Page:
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As knowledge around the benefits of medical cannabis spreads throughout the states, the demand for nurses educated in the industry is growing. Most states have legalized marijuana for medicinal purposes, but the nurses that are well-versed in the ways it can be used are limited. There’s never been a better time to begin a career as a medical cannabis nurse.

Many experienced nurses are unsure about embarking on this career path as there is still much to learn about this new medicine. For that reason, choosing to specialize in medical cannabis means you will be able to find a job quickly and be ahead of the curve when it comes to knowledge. Even once you have your nursing degree, you will need specialized training that fully dives into the subject of medical cannabis and the laws around it so you can serve your patients to the best of your abilities.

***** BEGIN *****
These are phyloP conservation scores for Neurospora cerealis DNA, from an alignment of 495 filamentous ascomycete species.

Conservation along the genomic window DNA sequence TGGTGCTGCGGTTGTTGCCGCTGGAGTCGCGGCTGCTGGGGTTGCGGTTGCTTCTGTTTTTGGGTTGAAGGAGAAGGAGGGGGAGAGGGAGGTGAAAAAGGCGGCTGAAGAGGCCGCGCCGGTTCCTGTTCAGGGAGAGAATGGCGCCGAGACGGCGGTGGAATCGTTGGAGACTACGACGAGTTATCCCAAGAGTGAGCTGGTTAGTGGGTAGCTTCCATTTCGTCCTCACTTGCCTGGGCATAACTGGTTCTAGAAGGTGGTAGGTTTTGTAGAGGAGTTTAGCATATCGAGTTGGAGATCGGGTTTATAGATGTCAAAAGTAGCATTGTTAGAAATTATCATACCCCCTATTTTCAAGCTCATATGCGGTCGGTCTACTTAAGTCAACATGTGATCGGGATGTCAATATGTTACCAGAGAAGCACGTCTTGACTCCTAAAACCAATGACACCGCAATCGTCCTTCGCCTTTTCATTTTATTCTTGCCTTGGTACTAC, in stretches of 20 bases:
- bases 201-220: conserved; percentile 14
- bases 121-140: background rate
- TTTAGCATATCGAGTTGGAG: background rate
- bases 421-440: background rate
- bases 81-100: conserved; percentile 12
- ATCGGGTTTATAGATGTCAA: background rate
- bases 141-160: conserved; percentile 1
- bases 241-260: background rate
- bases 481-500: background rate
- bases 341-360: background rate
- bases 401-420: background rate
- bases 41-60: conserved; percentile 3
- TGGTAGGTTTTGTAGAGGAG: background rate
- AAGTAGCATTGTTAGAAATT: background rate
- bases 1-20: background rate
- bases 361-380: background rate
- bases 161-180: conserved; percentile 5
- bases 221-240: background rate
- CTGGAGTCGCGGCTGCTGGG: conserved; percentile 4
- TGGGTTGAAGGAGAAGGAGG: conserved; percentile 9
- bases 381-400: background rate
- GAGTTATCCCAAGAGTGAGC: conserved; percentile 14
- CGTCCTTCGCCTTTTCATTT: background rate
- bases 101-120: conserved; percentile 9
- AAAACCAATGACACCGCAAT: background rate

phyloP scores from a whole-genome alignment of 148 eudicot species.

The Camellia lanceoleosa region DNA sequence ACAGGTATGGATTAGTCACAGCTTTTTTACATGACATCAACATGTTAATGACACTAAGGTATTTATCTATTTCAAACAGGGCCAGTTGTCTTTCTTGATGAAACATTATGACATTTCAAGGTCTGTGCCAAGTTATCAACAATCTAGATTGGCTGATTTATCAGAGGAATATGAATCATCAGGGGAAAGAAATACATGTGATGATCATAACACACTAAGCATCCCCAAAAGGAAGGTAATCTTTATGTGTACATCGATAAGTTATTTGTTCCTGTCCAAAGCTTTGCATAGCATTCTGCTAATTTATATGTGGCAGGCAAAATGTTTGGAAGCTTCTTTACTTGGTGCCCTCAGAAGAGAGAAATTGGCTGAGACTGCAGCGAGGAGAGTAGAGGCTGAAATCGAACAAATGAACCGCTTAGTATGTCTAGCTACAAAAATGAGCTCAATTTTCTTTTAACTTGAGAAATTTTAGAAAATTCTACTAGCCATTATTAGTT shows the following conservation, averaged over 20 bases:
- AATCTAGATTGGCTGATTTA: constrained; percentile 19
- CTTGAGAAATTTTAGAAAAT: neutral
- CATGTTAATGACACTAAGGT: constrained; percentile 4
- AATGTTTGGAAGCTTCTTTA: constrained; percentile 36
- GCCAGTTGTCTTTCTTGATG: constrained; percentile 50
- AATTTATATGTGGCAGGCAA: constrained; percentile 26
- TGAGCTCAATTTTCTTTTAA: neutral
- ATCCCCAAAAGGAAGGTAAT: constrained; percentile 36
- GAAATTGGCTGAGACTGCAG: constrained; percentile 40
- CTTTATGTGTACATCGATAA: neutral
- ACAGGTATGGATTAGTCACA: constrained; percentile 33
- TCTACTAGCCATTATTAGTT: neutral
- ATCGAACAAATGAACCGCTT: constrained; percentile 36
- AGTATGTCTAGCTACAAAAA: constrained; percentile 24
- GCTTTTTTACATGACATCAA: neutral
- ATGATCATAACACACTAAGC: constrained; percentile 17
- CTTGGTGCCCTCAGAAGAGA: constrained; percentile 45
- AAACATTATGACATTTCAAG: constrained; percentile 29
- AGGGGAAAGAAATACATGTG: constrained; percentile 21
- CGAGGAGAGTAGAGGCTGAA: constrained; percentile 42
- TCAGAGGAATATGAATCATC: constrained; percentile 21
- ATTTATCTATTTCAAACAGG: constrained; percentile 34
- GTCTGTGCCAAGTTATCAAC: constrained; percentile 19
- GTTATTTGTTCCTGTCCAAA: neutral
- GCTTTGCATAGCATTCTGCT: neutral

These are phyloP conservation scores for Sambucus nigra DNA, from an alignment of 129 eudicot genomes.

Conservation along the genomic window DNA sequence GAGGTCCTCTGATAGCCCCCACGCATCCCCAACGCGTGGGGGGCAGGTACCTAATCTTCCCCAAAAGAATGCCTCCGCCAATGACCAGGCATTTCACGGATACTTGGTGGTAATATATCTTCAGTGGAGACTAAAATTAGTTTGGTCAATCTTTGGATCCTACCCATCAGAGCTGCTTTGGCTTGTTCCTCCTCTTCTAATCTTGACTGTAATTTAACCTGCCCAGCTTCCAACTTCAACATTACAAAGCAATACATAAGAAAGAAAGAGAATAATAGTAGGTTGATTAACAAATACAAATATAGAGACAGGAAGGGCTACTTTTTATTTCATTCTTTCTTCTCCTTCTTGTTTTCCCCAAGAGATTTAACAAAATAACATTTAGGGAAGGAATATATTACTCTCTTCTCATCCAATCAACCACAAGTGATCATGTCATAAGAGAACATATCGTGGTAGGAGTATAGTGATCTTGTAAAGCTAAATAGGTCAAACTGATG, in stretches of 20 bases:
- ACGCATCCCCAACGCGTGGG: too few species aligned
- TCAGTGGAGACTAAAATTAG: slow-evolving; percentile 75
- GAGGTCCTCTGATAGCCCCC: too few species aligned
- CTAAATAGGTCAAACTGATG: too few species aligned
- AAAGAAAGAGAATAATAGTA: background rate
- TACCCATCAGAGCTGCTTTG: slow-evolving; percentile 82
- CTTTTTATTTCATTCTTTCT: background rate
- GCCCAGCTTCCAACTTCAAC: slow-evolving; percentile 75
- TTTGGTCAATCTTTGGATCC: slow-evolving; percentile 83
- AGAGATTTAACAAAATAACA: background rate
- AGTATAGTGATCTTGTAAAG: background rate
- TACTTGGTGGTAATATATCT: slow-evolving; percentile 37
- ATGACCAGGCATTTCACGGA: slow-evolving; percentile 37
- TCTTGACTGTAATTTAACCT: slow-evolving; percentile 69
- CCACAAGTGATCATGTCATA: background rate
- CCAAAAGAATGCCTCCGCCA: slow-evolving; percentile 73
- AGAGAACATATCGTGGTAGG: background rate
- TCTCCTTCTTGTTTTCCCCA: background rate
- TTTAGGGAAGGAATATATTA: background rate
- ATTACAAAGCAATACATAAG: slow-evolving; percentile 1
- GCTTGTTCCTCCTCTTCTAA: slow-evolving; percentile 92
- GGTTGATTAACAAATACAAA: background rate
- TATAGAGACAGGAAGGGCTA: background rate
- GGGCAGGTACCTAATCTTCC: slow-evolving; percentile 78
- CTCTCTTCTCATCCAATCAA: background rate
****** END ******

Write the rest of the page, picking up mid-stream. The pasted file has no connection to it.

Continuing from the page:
The FDA and Federal Government Regulations

The Food and Drug Administration has yet to recognize the marijuana plant itself as a medicine. They have, however, approved one cannabis-derived drug called Epidiolex and three synthetic cannabis-related products. Sixty-eight percent of physicians in the U.S. support the legalization of cannabis, and 33 states have implemented medical cannabis laws. There are five states that are close to jumping on the bandwagon soon, with medical marijuana already on the ballot.

The demand for experienced and knowledgeable nurses specializing in medical cannabis has grown so much that the name “cannabis nursing” has been recognized as its own role. As a DNP or FNP, you can prescribe medical cannabis, providing it’s legal in your state. As long as you have your BSN, you can take online DNP FNP programs to obtain your full qualification.

The medical benefits of cannabis